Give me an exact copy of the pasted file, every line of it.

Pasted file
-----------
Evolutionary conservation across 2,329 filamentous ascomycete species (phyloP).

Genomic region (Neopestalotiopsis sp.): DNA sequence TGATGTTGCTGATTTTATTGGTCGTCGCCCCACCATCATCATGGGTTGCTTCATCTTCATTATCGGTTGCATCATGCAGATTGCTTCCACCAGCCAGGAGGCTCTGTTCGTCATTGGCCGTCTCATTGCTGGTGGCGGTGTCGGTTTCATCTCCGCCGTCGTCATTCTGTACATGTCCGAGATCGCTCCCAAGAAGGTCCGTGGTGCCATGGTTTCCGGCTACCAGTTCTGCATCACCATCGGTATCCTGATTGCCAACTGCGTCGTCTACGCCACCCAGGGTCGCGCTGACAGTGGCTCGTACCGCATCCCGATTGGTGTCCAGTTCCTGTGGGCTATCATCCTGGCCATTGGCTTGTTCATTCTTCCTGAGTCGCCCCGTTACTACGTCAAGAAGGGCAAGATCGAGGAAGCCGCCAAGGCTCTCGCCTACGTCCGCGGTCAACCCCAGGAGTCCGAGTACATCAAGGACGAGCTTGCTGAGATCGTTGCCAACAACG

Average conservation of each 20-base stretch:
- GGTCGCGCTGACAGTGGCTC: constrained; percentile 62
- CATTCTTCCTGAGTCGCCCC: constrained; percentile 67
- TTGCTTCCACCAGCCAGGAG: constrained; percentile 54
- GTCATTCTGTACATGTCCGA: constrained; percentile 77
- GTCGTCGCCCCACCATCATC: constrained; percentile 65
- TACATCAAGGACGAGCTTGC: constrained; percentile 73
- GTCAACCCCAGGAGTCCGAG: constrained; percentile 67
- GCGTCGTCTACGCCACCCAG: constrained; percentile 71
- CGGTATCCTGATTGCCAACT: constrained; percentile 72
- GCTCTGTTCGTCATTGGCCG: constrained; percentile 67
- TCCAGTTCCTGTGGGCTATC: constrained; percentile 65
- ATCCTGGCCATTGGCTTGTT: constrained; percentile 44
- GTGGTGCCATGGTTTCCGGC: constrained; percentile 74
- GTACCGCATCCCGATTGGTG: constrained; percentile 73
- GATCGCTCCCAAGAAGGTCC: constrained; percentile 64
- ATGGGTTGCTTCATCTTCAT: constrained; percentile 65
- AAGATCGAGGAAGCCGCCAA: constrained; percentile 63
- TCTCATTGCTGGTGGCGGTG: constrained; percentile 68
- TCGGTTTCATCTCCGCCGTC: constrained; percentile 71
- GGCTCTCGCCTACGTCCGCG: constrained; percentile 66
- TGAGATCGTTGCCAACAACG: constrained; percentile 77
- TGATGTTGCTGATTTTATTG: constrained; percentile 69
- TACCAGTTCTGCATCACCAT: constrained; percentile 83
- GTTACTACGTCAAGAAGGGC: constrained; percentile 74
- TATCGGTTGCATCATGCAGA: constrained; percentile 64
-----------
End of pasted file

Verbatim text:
Evolutionary conservation across 2,329 filamentous ascomycete species (phyloP).

Genomic region (Neopestalotiopsis sp.): DNA sequence TGATGTTGCTGATTTTATTGGTCGTCGCCCCACCATCATCATGGGTTGCTTCATCTTCATTATCGGTTGCATCATGCAGATTGCTTCCACCAGCCAGGAGGCTCTGTTCGTCATTGGCCGTCTCATTGCTGGTGGCGGTGTCGGTTTCATCTCCGCCGTCGTCATTCTGTACATGTCCGAGATCGCTCCCAAGAAGGTCCGTGGTGCCATGGTTTCCGGCTACCAGTTCTGCATCACCATCGGTATCCTGATTGCCAACTGCGTCGTCTACGCCACCCAGGGTCGCGCTGACAGTGGCTCGTACCGCATCCCGATTGGTGTCCAGTTCCTGTGGGCTATCATCCTGGCCATTGGCTTGTTCATTCTTCCTGAGTCGCCCCGTTACTACGTCAAGAAGGGCAAGATCGAGGAAGCCGCCAAGGCTCTCGCCTACGTCCGCGGTCAACCCCAGGAGTCCGAGTACATCAAGGACGAGCTTGCTGAGATCGTTGCCAACAACG

Average conservation of each 20-base stretch:
- GGTCGCGCTGACAGTGGCTC: constrained; percentile 62
- CATTCTTCCTGAGTCGCCCC: constrained; percentile 67
- TTGCTTCCACCAGCCAGGAG: constrained; percentile 54
- GTCATTCTGTACATGTCCGA: constrained; percentile 77
- GTCGTCGCCCCACCATCATC: constrained; percentile 65
- TACATCAAGGACGAGCTTGC: constrained; percentile 73
- GTCAACCCCAGGAGTCCGAG: constrained; percentile 67
- GCGTCGTCTACGCCACCCAG: constrained; percentile 71
- CGGTATCCTGATTGCCAACT: constrained; percentile 72
- GCTCTGTTCGTCATTGGCCG: constrained; percentile 67
- TCCAGTTCCTGTGGGCTATC: constrained; percentile 65
- ATCCTGGCCATTGGCTTGTT: constrained; percentile 44
- GTGGTGCCATGGTTTCCGGC: constrained; percentile 74
- GTACCGCATCCCGATTGGTG: constrained; percentile 73
- GATCGCTCCCAAGAAGGTCC: constrained; percentile 64
- ATGGGTTGCTTCATCTTCAT: constrained; percentile 65
- AAGATCGAGGAAGCCGCCAA: constrained; percentile 63
- TCTCATTGCTGGTGGCGGTG: constrained; percentile 68
- TCGGTTTCATCTCCGCCGTC: constrained; percentile 71
- GGCTCTCGCCTACGTCCGCG: constrained; percentile 66
- TGAGATCGTTGCCAACAACG: constrained; percentile 77
- TGATGTTGCTGATTTTATTG: constrained; percentile 69
- TACCAGTTCTGCATCACCAT: constrained; percentile 83
- GTTACTACGTCAAGAAGGGC: constrained; percentile 74
- TATCGGTTGCATCATGCAGA: constrained; percentile 64